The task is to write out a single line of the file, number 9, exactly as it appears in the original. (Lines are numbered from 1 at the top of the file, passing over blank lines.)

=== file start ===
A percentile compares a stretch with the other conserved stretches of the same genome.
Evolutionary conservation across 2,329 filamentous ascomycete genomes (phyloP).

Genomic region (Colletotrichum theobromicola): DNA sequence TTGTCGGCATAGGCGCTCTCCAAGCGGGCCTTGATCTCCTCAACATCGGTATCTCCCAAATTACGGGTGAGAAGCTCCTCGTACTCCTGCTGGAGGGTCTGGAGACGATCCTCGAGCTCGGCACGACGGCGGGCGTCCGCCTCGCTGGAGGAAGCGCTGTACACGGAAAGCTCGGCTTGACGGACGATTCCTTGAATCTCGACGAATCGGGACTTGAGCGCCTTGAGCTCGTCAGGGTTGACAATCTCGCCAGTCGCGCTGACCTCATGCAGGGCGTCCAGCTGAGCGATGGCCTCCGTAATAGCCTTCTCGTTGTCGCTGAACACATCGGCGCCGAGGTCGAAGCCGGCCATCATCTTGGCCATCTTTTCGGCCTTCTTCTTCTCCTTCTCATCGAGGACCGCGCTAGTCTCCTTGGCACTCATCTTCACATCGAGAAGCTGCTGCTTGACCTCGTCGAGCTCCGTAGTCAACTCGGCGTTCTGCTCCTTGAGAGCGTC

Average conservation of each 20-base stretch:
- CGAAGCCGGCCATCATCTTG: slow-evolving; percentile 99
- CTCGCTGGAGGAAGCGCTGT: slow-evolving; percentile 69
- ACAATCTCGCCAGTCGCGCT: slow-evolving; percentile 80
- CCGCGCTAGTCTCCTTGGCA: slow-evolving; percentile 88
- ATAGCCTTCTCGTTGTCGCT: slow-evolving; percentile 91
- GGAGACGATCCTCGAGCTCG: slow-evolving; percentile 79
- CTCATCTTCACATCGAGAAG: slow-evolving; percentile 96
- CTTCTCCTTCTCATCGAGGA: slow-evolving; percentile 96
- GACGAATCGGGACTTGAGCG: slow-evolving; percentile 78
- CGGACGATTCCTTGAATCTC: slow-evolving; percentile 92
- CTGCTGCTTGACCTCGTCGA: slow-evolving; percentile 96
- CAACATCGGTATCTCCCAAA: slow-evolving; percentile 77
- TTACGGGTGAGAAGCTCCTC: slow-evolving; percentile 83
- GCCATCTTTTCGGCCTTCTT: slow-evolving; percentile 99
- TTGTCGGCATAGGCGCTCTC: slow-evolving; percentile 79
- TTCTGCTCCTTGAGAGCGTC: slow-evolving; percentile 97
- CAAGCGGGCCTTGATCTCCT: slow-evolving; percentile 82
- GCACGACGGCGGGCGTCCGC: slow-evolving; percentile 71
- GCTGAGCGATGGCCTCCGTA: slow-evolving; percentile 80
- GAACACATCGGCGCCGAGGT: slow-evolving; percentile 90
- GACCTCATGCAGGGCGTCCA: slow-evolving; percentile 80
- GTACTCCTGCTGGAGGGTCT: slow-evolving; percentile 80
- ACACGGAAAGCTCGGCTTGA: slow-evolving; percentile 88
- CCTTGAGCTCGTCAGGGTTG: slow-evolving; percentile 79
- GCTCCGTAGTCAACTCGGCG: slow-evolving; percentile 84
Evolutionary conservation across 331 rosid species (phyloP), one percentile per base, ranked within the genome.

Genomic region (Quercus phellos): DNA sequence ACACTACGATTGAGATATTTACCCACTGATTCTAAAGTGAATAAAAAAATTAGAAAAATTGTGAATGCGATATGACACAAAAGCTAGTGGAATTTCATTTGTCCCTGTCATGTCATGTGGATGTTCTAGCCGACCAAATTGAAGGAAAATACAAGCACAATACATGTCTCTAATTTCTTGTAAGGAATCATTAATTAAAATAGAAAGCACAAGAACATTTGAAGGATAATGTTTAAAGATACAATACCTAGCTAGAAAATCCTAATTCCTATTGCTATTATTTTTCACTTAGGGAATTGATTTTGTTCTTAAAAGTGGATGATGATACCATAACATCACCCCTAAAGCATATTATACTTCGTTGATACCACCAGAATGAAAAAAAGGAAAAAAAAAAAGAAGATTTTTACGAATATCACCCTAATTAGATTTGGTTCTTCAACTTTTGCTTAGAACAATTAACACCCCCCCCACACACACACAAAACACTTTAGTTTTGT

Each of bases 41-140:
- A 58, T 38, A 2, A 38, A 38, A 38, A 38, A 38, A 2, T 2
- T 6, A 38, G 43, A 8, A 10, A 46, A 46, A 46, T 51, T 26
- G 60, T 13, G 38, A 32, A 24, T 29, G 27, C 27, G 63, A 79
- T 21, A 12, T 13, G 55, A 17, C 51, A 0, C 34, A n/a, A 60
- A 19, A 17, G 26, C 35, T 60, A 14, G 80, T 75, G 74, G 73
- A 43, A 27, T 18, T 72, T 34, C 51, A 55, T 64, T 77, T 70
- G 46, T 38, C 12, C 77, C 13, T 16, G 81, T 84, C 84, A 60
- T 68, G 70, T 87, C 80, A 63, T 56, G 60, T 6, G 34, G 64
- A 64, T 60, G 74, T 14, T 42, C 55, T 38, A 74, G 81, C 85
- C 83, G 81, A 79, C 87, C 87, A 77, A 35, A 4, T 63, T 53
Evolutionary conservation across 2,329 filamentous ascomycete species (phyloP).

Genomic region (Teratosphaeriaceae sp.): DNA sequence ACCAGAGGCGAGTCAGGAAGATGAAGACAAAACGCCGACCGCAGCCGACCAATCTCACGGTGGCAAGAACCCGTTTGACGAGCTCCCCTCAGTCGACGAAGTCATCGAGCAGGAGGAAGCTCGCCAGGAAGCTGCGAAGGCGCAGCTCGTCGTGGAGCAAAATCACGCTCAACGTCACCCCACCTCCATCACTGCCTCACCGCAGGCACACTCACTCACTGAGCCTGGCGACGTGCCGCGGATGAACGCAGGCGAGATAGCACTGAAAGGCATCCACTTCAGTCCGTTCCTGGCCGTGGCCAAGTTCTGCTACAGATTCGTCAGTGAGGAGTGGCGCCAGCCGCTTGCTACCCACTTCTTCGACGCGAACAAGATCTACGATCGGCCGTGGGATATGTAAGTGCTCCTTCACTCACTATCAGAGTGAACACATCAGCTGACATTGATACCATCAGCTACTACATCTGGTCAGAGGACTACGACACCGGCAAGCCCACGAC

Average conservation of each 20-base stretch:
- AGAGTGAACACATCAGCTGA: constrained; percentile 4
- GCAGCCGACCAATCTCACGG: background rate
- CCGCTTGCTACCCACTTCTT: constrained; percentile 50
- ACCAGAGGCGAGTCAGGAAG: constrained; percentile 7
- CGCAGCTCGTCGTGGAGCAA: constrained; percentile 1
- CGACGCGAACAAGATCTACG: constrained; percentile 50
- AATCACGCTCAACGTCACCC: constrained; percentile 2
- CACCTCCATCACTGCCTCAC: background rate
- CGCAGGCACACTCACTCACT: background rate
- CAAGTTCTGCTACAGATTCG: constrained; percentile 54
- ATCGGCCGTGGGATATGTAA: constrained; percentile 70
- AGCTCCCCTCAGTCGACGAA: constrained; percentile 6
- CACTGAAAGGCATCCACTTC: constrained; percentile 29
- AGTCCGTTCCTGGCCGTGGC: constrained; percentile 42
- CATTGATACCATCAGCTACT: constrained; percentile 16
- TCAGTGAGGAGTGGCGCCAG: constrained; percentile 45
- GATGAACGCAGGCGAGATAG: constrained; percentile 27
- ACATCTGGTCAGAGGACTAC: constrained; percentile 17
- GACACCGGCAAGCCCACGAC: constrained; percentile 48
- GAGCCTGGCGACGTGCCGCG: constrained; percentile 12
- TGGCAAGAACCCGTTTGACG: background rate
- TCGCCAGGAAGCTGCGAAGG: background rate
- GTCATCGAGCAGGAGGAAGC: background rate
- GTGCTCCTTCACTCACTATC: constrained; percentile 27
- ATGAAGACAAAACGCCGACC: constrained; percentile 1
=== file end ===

- ATAGCCTTCTCGTTGTCGCT: slow-evolving; percentile 91